Miffed by China’s latest move to block India’s bid to designate Jaish-e-Mohammed chief Masood Azhar a terrorist at the United Nations earlier this month, Indians have called for a boycott of Chinese goods, interpreting Beijing's actions as tacit support to Pakistan.

With India and Pakistan hitting a new low in their relationship after the terrorist attack in Kashmir's Uri town in September and the military strikes carried out by India across the Line of Control days later, the call on social media to boycott Chinese products has been echoed by members of the ruling Bharatiya Janata Party too – with one exception. Prime Minister Narendra Modi has not given in to the mounting public pressure as his government seems more intent on improving trade ties with China rather than with cutting it off.

The trade deficit between the two countries is massive as India imports seven times as many goods from China as it exports to it. In 2015-'16, Indian exports to China stood at $9 billion while its imports were worth $61.7 billion, leaving a trade deficit of $52.7 billion.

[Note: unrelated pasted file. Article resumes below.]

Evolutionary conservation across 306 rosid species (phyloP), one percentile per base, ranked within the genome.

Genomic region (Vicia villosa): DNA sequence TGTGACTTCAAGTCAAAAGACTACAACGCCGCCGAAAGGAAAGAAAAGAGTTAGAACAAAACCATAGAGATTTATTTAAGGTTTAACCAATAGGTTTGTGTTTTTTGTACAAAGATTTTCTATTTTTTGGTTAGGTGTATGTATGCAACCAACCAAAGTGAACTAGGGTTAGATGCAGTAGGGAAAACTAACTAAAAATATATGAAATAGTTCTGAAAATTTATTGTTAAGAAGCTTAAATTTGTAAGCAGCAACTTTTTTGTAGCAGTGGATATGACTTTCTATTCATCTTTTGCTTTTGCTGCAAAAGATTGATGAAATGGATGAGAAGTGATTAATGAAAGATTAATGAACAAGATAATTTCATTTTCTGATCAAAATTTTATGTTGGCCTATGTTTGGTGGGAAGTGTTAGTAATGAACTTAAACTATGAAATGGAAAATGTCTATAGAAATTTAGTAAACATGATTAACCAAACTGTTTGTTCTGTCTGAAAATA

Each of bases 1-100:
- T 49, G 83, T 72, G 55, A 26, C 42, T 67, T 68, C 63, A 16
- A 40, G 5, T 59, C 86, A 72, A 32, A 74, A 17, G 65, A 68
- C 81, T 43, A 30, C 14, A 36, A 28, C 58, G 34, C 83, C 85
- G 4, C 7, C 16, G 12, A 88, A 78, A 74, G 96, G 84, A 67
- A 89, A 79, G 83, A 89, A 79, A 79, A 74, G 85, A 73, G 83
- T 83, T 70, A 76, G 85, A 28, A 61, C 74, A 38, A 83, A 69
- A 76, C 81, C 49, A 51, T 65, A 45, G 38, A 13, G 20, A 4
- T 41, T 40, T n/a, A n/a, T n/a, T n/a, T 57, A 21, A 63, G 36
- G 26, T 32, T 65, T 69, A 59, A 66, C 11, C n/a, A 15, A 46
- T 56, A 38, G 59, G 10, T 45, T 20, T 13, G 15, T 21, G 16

On the sidelines of the two-day BRICS summit in Goa that concluded on Sunday, the prime minister met his Chinese counterpart Xi Jinping and the two discussed the trade deficit along with other issues, such as terrorism. There was no joint statement at the end of the meeting, but spokespersons said India was satisfied with the bilateral talks.

Earlier, at the India-China Strategic Economic Dialogue in Delhi on October 7, the two sides agreed to boost economic ties through cooperation in sourcing energy from international markets and constructing high-speed railway and coastal manufacturing zones.

“Chinese investors showed keen interest in financial investment and participation in large solar park projects in cooperation with the Solar Energy Corporation of India,” said a release of the minutes of the meeting, which was led by NITI Aayog Vice Chairman Arvind Panagariya, from the Indian side.

At the dialogue, India expressed concern about the burgeoning trade deficit, with the aim of securing cooperation from China in developing infrastructure in India. China responded by signing multiple agreements with India at the level of official think tanks.